Other points[edit]

  • Early history paragraphs lack citations completely.
  • No real discussion of significant debates that have taken place arround the RBAs inflation targets and its policy actions to pursue them. My recollection is that both in the recession circa 1991, and again (to a lesser degree) recently, there have been some questions asked about the RBA's attentiveness to policy settings.

Conclusion[edit]

I may be able to do some copyediting of particular points, but the article needs too much work to be considered for GA at present. If the preceding issues were to be addressed and the article re-nominated, I would be willing for an editor to contact me and ask me to look at it again, which may shorten the wait-time in the GAN queue. Thanks once again to User:Hello32020 for your improvements. Cheers. hamiltonstone (talk) 01:55, 21 July 2009 (UTC)

2013 cash injection questions[edit]

Not a discussion forum
The following discussion has been closed. Please do not modify it.

Two days ago we were surprised that the RBA is gettiing 8.8 billion $ in cash from the Federal Government, which is more than 4 times as much as the quoted 1.91 that that they previously held. This is to cover for risk exposure from Europe and the US, they said. Naturally, one starts asking, what risk exposure does Australia have to dicey assetts? Did we not have 5 years since the crisis started to get rid of dicey assetts? Which assetts exactly does the RBA normally have - and why do they have assetts which expose them/all of us to risk? Why are these assetts a secret, when all of Australia has to borrow 8.8 billion $ to cover the Reserve Bank? We have been told for years that going into debt is wrong - but now we have no trouble getting into debt, and pay interest for years for assetts that they must have known for 5 years are dicey.

When someone ends up footing the bill (like all of us) it is usually good manners to inform those affected what happens and why. 144.136.192.18 (talk) 02:13, 25 October 2013 (UTC)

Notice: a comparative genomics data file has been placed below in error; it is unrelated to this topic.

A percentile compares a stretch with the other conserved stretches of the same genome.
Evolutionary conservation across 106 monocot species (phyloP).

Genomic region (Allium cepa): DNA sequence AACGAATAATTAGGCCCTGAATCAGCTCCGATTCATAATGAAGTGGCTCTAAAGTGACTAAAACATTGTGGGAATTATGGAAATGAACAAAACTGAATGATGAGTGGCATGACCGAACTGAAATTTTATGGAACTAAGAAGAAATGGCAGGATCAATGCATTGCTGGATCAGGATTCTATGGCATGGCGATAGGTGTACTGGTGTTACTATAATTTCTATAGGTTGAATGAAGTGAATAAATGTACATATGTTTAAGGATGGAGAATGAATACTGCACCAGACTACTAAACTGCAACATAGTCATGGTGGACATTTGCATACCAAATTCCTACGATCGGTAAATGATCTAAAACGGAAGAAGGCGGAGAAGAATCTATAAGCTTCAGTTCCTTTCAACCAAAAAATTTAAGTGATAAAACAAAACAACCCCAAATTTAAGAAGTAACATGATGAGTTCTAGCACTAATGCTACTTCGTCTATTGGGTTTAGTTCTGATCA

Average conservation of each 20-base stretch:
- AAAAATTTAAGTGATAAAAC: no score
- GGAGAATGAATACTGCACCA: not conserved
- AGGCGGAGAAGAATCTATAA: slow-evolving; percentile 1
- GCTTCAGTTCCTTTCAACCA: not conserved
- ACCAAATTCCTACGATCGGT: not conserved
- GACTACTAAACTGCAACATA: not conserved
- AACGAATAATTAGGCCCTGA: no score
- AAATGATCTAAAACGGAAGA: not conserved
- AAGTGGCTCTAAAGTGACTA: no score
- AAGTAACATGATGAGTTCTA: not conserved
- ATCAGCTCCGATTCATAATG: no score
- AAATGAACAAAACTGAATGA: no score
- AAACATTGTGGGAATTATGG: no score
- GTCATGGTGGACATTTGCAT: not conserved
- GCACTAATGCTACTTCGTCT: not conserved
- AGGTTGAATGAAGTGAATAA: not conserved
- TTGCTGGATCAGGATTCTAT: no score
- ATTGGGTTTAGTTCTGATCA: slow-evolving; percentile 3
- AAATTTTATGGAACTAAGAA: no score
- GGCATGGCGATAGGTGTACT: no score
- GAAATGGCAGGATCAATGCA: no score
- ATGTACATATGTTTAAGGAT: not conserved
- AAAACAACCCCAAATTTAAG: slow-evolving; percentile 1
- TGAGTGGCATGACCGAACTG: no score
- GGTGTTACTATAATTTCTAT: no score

External links modified[edit]

Hello fellow Wikipedians,

I have just added archive links to 2 external links on Reserve Bank of Australia. Please take a moment to review my edit. If necessary, add {{cbignore}} after the link to keep me from modifying it. Alternatively, you can add {{nobots|deny=InternetArchiveBot}} to keep me off the page altogether. I made the following changes:

When you have finished reviewing my changes, please set the checked parameter below to true to let others know.

You may set the |checked=, on this template, to true or failed to let other editors know you reviewed the change. If you find any errors, please use the tools below to fix them or call an editor by setting |needhelp= to your help request.

  • If you have discovered URLs which were erroneously considered dead by the bot, you can report them with this tool.
  • If you found an error with any archives or the URLs themselves, you can fix them with this tool.

If you are unable to use these tools, you may set |needhelp=<your help request> on this template to request help from an experienced user. Please include details about your problem, to help other editors.

Cheers. —cyberbot IITalk to my owner:Online 12:53, 19 October 2015 (UTC)

External links modified[edit]

Hello fellow Wikipedians,

I have just modified one external link on Reserve Bank of Australia. Please take a moment to review my edit. If you have any questions, or need the bot to ignore the links, or the page altogether, please visit this simple FaQ for additional information. I made the following changes:

When you have finished reviewing my changes, you may follow the instructions on the template below to fix any issues with the URLs.

You may set the |checked=, on this template, to true or failed to let other editors know you reviewed the change. If you find any errors, please use the tools below to fix them or call an editor by setting |needhelp= to your help request.

  • If you have discovered URLs which were erroneously considered dead by the bot, you can report them with this tool.
  • If you found an error with any archives or the URLs themselves, you can fix them with this tool.

If you are unable to use these tools, you may set |needhelp=<your help request> on this template to request help from an experienced user. Please include details about your problem, to help other editors.

Cheers.—InternetArchiveBot (Report bug) 18:19, 4 September 2017 (UTC)